Film Industry Jargon – Part 1

In the film industry (like a lot of industry’s) we have jargon, some of it makes sense some of it is just odd and random, slowly over time I want to share some of it with you! Here are the first few! 20130225-194944.jpg
New girl call sheet.

Call sheet: The paper we get everyday to tell us the details of the following day. Including:
•What scenes are being shot.
•Where we are working.
•Where to park.
•What time cast and crew are supposed to arrive.
•What special items are needed for the scenes.
•Names of all crew members.
• How many background actors are working.
• The schedule for the following two days.
• The weather (yes seriously, very helpful when getting ready for a day work outside)
• the nearest hospital.
• Important phone numbers.

Those silks up in the sky were put up by my father and his grip crew for the show Bones. I stepped out of where I was working on the Fox lot and saw them working.

50×50 silk: Used to diffuse and soften sunlight over a large area. As you can see they used more than one to cover the area necessary. (They come in other sizes as well.

Also pictured above is a backlot….

Backlot: The part of the studio that is facaded to look like a city street. (If you’ve ever been on a studio tour you’ve seen this)

There’s also:

Best-boy: this is the second in command in both the grip and electric departments, ie: Best Boy Grip (this is often my fathers job) or Best boy Electric.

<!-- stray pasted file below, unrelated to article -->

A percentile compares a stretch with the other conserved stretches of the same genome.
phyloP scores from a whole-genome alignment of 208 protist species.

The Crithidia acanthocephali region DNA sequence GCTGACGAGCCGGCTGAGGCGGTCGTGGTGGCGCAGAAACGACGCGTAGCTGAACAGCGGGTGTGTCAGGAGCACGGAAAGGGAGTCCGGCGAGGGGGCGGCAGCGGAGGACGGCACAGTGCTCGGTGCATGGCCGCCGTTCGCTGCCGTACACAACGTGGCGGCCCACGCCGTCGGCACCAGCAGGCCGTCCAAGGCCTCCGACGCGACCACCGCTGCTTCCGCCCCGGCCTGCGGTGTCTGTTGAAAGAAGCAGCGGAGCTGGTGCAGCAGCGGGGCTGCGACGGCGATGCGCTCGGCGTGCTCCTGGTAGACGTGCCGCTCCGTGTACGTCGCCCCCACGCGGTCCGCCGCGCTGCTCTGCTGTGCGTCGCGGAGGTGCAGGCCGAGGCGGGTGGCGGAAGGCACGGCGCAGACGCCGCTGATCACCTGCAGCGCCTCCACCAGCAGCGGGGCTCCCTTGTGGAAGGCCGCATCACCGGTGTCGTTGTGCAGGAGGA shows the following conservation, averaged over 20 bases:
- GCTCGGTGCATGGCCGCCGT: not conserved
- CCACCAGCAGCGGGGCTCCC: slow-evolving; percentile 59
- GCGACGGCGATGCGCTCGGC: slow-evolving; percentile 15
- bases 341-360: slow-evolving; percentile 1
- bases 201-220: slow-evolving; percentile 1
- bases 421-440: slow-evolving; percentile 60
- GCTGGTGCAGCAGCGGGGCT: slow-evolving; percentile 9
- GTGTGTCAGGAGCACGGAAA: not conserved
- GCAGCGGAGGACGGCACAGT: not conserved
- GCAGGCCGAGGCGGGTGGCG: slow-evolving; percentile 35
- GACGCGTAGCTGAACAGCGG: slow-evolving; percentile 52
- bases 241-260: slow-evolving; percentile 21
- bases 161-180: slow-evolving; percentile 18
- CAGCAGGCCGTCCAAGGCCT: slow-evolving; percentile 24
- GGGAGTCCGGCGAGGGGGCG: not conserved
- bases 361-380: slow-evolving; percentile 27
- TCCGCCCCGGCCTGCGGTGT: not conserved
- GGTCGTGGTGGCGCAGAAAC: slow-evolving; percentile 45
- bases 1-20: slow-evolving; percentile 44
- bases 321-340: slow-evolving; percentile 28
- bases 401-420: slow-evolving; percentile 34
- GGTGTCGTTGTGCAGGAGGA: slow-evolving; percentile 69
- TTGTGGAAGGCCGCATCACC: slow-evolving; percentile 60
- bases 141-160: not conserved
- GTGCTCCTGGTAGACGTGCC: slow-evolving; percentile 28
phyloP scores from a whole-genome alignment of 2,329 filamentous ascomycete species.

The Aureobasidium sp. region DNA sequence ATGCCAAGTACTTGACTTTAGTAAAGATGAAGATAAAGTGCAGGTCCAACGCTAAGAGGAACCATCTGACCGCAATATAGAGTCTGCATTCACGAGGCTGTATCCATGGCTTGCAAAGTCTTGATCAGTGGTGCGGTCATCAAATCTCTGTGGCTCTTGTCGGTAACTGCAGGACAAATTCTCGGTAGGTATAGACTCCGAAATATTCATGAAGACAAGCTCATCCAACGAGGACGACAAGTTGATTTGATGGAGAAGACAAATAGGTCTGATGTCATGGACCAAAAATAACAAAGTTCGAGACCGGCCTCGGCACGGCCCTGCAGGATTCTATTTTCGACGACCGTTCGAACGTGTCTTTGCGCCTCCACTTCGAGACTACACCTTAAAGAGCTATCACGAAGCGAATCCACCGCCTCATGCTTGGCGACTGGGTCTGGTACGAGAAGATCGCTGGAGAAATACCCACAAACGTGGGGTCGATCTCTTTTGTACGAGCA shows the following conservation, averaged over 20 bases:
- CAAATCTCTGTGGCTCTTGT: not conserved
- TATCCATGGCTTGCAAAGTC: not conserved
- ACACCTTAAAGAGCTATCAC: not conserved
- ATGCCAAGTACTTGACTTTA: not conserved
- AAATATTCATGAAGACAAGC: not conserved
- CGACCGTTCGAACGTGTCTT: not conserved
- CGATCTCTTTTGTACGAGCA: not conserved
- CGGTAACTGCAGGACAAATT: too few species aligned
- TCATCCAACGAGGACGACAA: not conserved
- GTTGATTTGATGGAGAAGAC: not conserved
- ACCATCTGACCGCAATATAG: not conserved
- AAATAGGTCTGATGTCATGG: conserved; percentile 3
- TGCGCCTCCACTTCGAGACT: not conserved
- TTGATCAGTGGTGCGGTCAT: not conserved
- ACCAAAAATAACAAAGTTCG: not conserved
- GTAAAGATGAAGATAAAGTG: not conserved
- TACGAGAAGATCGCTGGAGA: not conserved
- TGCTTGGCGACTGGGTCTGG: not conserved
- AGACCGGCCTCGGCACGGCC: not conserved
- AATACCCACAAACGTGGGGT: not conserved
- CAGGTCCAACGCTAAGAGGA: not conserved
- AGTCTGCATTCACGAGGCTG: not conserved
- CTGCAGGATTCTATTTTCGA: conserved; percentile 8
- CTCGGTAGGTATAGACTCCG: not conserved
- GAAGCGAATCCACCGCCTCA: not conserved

Ten-one: Means going to the restroom. When I go to step off set for this I tell them “I’m ten-one” and they know I’m running to the restroom but I will be right back.

The last one i’ll share today is, video village.

Video Village: This is the area where the director, script supervisor (me), writers, and producers sit to watch what is being filmed.

That’s all for now! If you have any questions or comments please feel free to comment below!

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4 responses

  1. I actually have a book (The “bible” for the background extras, “Back To One” that has a glossary in it! I love that you are sharing the jargon!! I do have a question. Why do we always applaud when they say “checking the gate”. I know it’s checking the lens and it usually coincides with the last shot for the scene. But it doesn’t make sense, does it? Thanks!

    • Checking the gate is a term from when everything was shot on film. In film cameras there was a “gate” that the film passed through when the was rolling. After every set up (before the camera is moved) the 1st Assistant Camera person should shine their flashlight in to check to make sure there wasn’t a hair, dust, dirt, lint, or film particles on it. If there was we would have to reshoot it. Since a “hair” on the gate or a bad gate meant that most likely the image of that was burned into your film.

      Now days as we mostly shoot digital the 1st AC checks to make sure it recorded properly but watching the last few seconds of the take. But it’s no fun to say “check the chip” so everyone still says “check the gate”

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